Friday, August 21, 2009

The Gorier the Merrier????

I find myself infused with a new sense of purpose. It's a little more than a month away from The Hills Run Red hitting the dvd shelves and I'm gearing up for shameless promotion time. It's strange I honestly find talking about myself and promoting something a little awkward.

I seem to feel that when I do interviews that the people asking the questions are doing it just to be polite and really could give two shits about me or the movie. I mean there's a million of guys like me out there - struggling to "make it" whatever "it" is.

So while doing one recent interview I was asked the question...

"How bloody is it?"

It got me to thinking. I answered honestly, but also realize that in early answers, in the same interview, I diplomatically excused why some of the more turgid material that we shot, was now in truth locked away in some dark vault most likely never to see the light of day.

The point is that stuff wasn't cut because it was too bloody, but it was graphic. Sometimes graphic doesn't mean amazingly sculpted pieces of brain splattering someone or a camera going in for the kill on a Vag-shot. Sometimes there are horrific things done that are unsettling and in your face and yes even ugly. For a while, almost right up to the point of shooting the scenes, I was hesitant to film these things and can't say I'm surprised that they got cut.

It would have taken the movie to a different level to be sure and they would have been talking about some scenes for their shear batshit craziness - so in a way I feel like one ball was cut off. But I've also thought that it could have turned the movie into a kind of geek show. It's more traditional now and honestly I don't know yet if this version will get me more of what I want, or if the geek show one would have made people curious, pay attention.

These are some of the hardest times for filmmakers like me. The movie has been finished for months - but it hasn't come out yet. Many people haven't seen it - and for me, part of those many are agents, managers, producers - basically someone who could get me another job or open a door. Right now I'm the unknown - the buzz has been pretty good and more people have heard or know about the movie than I suspected. But it's the dreaded waiting around, and since offers aren't coming in - developing something new.

I was lucky with one script because with a few minor revisions - the script I read, I thought was really good. The other - needs work - I think I'm the only one that sees it for what it is - or at least what I think it should be, but I think I also speak the same language as it's creators.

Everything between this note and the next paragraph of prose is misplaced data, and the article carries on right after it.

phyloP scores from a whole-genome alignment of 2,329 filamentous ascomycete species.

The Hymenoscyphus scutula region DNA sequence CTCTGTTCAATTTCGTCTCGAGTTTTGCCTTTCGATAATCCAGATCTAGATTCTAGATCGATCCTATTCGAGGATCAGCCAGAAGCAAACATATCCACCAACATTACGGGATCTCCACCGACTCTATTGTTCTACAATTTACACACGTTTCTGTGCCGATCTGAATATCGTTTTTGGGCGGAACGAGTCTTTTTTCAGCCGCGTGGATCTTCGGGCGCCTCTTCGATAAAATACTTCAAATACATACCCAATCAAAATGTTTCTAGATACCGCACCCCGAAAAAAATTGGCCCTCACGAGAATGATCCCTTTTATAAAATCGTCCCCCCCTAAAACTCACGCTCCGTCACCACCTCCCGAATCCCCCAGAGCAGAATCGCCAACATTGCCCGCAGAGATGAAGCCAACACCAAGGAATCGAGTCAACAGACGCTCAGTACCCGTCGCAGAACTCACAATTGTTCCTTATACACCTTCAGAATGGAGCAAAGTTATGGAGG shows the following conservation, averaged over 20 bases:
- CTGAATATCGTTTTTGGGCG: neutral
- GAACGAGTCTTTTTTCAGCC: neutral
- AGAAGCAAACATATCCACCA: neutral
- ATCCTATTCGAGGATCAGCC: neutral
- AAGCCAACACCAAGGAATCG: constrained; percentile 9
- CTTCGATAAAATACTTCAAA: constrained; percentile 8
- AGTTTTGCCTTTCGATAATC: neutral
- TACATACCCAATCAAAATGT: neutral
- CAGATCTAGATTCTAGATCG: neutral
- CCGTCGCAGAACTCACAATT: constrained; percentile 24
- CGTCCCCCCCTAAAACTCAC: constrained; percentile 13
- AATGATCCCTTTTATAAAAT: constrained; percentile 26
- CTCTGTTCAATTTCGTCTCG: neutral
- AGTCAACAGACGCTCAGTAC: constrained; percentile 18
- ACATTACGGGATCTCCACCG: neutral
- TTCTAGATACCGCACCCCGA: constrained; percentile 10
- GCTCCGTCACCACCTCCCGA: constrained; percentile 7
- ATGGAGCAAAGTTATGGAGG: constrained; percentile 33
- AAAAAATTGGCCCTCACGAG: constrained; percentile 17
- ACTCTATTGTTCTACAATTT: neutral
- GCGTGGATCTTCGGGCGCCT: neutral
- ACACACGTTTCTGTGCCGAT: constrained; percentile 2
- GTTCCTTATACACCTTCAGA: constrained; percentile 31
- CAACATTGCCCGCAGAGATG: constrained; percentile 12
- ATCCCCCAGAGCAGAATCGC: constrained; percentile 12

The funny thing, and this brings me back to that question...

"How bloody is it?"

Is how that question has gotten me thinking about not just what I do, but the genre. Now don't get me wrong I love gore as much as anyone when it's well done - unless it's Irreversible where it was done too well - thus achieving the desired effect. But horror has always been more than blood and guts.

I find it a bit off putting to be honest that today if a movie is rated PG-13 as a horror movie that people automatically think that it'll suck. Granted what's been coming out for the most part that has been branded with the PG-13 has sucked, so perhaps it's peoples reaction to those films. But for example Drag Me to Hell was PG-13 and I thought it was a blast. A old fashioned funhouse ride. Big, over the top, fun. It seems like people today want their horror just mean spirited and ugly - with so much bloodshed that you can see the victim's digestive system live and at work!!!

But lest I be called a hypocrite - I will admit that there are several sections in Hills Run Red that do or try for the same thing. We have several scenes that would now be cataGOREized as torture porn. Funny how going for suspense turns into torture, but then again we are living in a world where The Last House on the Left remake is called a Crime Drama.

But my much belabored geeky point is that, when did horror become all about blood and guts? When did just trying to scare the pants off of the movie goer not become enough?

Are Poltergeist, Fright Night, The Haunting(original), Rosemary's Baby, Invasion of the Body Snatchers... hell Frankenstein not horror enough?

Is that why Drag Me to Hell didn't do well? If all the audience wants is more blood, what does that means for us the filmmakers? What does that say about where we are going?

With that I encourage you shamelessly to enjoy The Hills Run Red. It's rated R - so ya know there's the good stuff in it ;)

Sunday, October 5, 2008

Get Wasted this Halloween

Hey guys, 

Was just checking out some stuff on the web and came across this from the old company I worked for....Full Moon Entertainment.